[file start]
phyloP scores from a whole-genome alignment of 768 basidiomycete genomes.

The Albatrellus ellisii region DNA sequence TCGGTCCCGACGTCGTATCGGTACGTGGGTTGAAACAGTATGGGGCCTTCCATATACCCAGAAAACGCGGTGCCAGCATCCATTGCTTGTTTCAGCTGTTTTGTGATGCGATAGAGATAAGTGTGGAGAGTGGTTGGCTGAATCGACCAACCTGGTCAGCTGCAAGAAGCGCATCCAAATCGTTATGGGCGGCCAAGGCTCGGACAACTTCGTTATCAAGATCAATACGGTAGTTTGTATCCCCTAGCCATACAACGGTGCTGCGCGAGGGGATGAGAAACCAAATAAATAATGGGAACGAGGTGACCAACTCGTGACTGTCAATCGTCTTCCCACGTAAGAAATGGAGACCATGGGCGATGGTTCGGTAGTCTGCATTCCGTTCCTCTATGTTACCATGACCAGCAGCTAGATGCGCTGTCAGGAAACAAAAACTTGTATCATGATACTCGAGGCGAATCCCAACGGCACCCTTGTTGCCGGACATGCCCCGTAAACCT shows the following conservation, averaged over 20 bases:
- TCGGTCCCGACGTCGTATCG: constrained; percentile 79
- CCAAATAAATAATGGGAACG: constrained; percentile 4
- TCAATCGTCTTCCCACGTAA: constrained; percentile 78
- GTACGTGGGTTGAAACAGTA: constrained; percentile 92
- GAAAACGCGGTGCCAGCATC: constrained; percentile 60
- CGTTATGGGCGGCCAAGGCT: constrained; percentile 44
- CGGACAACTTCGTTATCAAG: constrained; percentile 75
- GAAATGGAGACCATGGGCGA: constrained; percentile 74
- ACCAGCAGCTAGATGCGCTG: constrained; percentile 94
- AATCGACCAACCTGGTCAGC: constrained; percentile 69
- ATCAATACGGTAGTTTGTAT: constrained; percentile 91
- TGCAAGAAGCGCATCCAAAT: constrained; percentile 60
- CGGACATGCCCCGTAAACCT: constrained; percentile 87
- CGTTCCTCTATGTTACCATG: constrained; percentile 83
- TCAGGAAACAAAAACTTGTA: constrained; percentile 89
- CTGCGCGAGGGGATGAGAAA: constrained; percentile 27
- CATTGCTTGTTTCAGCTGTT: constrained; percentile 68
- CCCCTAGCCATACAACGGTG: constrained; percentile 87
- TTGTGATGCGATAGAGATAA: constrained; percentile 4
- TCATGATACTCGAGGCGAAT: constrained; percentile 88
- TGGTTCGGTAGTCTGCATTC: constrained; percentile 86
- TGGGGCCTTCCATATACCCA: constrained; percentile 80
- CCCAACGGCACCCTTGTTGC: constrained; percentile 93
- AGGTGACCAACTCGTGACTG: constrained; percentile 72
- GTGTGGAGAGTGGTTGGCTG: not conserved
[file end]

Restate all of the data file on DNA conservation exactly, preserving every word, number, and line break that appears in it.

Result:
phyloP scores from a whole-genome alignment of 768 basidiomycete genomes.

The Albatrellus ellisii region DNA sequence TCGGTCCCGACGTCGTATCGGTACGTGGGTTGAAACAGTATGGGGCCTTCCATATACCCAGAAAACGCGGTGCCAGCATCCATTGCTTGTTTCAGCTGTTTTGTGATGCGATAGAGATAAGTGTGGAGAGTGGTTGGCTGAATCGACCAACCTGGTCAGCTGCAAGAAGCGCATCCAAATCGTTATGGGCGGCCAAGGCTCGGACAACTTCGTTATCAAGATCAATACGGTAGTTTGTATCCCCTAGCCATACAACGGTGCTGCGCGAGGGGATGAGAAACCAAATAAATAATGGGAACGAGGTGACCAACTCGTGACTGTCAATCGTCTTCCCACGTAAGAAATGGAGACCATGGGCGATGGTTCGGTAGTCTGCATTCCGTTCCTCTATGTTACCATGACCAGCAGCTAGATGCGCTGTCAGGAAACAAAAACTTGTATCATGATACTCGAGGCGAATCCCAACGGCACCCTTGTTGCCGGACATGCCCCGTAAACCT shows the following conservation, averaged over 20 bases:
- TCGGTCCCGACGTCGTATCG: constrained; percentile 79
- CCAAATAAATAATGGGAACG: constrained; percentile 4
- TCAATCGTCTTCCCACGTAA: constrained; percentile 78
- GTACGTGGGTTGAAACAGTA: constrained; percentile 92
- GAAAACGCGGTGCCAGCATC: constrained; percentile 60
- CGTTATGGGCGGCCAAGGCT: constrained; percentile 44
- CGGACAACTTCGTTATCAAG: constrained; percentile 75
- GAAATGGAGACCATGGGCGA: constrained; percentile 74
- ACCAGCAGCTAGATGCGCTG: constrained; percentile 94
- AATCGACCAACCTGGTCAGC: constrained; percentile 69
- ATCAATACGGTAGTTTGTAT: constrained; percentile 91
- TGCAAGAAGCGCATCCAAAT: constrained; percentile 60
- CGGACATGCCCCGTAAACCT: constrained; percentile 87
- CGTTCCTCTATGTTACCATG: constrained; percentile 83
- TCAGGAAACAAAAACTTGTA: constrained; percentile 89
- CTGCGCGAGGGGATGAGAAA: constrained; percentile 27
- CATTGCTTGTTTCAGCTGTT: constrained; percentile 68
- CCCCTAGCCATACAACGGTG: constrained; percentile 87
- TTGTGATGCGATAGAGATAA: constrained; percentile 4
- TCATGATACTCGAGGCGAAT: constrained; percentile 88
- TGGTTCGGTAGTCTGCATTC: constrained; percentile 86
- TGGGGCCTTCCATATACCCA: constrained; percentile 80
- CCCAACGGCACCCTTGTTGC: constrained; percentile 93
- AGGTGACCAACTCGTGACTG: constrained; percentile 72
- GTGTGGAGAGTGGTTGGCTG: not conserved